Neoclassical Business Cycles

Aggregate data do not lend support to neoclassical business cycle models. Discuss this statement paying particular attention to inter-temporal decisions about consumption, labour/leisure and investment.

According to Prescott the reason for business cycles is due to technology shocks which manifest itself as changes in the TFP productivity term (or Solow residual) A. Summers criticises this explanation believing that Prescott doesn’t provide evidence for where these technology shocks come to. Furthermore he cites Berndt who shows that the oil shock crisis – recessionary periods in the 1970s for both the US and the UK – had little effect on labour productivity which would cast doubt on Prescott’s story. Summers also points out that US GNP declined by 50% between 1929 and 1933, and questions whether it is really plausible that such an output shock could be caused by a productivity shock which lead to inter-temporal substitution on such a scale, as Prescott’s model would predict.

Our neoclassical model would say that if there was a positive permanent productivity shock then the aggregate supply curve would shift rightwards as a result of the increased productivity of firms (capital) and labour. This higher income would cause consumption – which is a function of present value income – demand to shift rightwards, 1:1 with income, along with investment demand – which is a function of period 2’s productivity – which would shift by a large margin due to the high elasticity of investment to productivity. So in aggregate we would expect a large positive shift of the aggregate demand curve, which would exceed the shift in aggregate supply leading to higher output but also higher interest rates. In short, a positive productivity shock causes higher output, no change in labour supply, higher consumption and investment and a higher real interest rate.

If we examine a temporary productivity shock (A1 rises) then aggregate supply would shift rightwards due to the increased productivity of firms and labour. The higher income would again cause higher consumption, but the marginal propensity to consume would be low, so the shift of C would be small. Investment would not shift as this is a function of period 2 productivity, which hasn’t changed. In aggregate we would have a shift of the supply curve right, with a smaller shift in the demand curve. Hence real interest rates would fall and output would rise. Because labour productivity in period 1 increases – but not in period 2 – then period 1 wages will rise, whilst period 2 wages remain constant. Thus we expect inter-temporal substitution so that workers work more in period 1 when wages are higher.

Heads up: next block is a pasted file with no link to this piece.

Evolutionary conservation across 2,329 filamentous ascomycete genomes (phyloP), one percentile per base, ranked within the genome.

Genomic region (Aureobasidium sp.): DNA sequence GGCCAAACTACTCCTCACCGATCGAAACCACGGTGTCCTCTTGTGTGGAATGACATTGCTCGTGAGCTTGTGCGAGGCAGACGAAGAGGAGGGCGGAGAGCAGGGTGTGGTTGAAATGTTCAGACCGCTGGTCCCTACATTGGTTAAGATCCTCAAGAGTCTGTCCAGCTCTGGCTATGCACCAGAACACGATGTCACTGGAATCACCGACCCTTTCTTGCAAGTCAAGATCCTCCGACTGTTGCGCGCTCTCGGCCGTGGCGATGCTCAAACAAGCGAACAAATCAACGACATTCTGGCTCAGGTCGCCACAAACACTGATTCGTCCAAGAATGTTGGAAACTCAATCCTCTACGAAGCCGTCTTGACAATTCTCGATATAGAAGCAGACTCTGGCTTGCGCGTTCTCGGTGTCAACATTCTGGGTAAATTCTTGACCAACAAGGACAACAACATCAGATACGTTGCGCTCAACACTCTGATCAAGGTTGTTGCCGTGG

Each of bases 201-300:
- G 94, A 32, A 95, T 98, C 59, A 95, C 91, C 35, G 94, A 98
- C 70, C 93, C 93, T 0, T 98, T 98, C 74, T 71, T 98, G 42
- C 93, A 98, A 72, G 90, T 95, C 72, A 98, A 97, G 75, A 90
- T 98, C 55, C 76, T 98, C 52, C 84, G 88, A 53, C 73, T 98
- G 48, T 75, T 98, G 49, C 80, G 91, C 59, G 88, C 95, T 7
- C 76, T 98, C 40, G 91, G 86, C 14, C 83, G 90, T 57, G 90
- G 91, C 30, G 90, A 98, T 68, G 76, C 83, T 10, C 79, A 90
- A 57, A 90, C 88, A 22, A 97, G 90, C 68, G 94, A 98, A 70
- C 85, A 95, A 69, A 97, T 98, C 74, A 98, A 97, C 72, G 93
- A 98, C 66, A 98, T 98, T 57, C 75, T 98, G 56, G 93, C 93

Looking at the evidence we find that data shows r is weakly pro-cyclical, which would cast doubt on the temporary productivity shock story, which predicts countercyclical interest rates. This can be reconciled by incorporating the permanent productivity shock story, which does indeed predict pro-cyclical interest rates. The data also suggests that real wages are pro-cyclical, from our temporary productivity explanation we can see that this is indeed the case with inter-temporal substitution occurring so that workers work more in period 1 when wages are higher as a result of higher productivity. This isn’t the case in the permanent story, where wages in all periods rise such that there isn’t inter-temporal substitution in terms of labour supply.

So far it would seem that our model doesn’t do a bad job, as measured by its success with data. Yet Summers points out that just because a model correctly measures the observed data, doesn’t make it a good, or correct theory. We still have no explanation for where these productivity shocks come from, and why there are so frequent. According to Fay and Medoff changes in productivity over the business cycle is in fact due to firms hoarding labour during periods of output downturns, meaning that productivity is in fact endogenous to the system which could cause problems with our model. They show that the typical US manufacturing plant in the 1980s paid for 8% more worker-hour time than necessary for regular production. Moreover, Prescott himself points out that large fluctuations in output occur over short periods of time, with 10% fluctuations not being uncommon in a couple of years. He also points out that investment is 6 times as volatile in consumption. It is difficult to suggest that our model can predict such high volatility, even if it can explain general cyclical trends.

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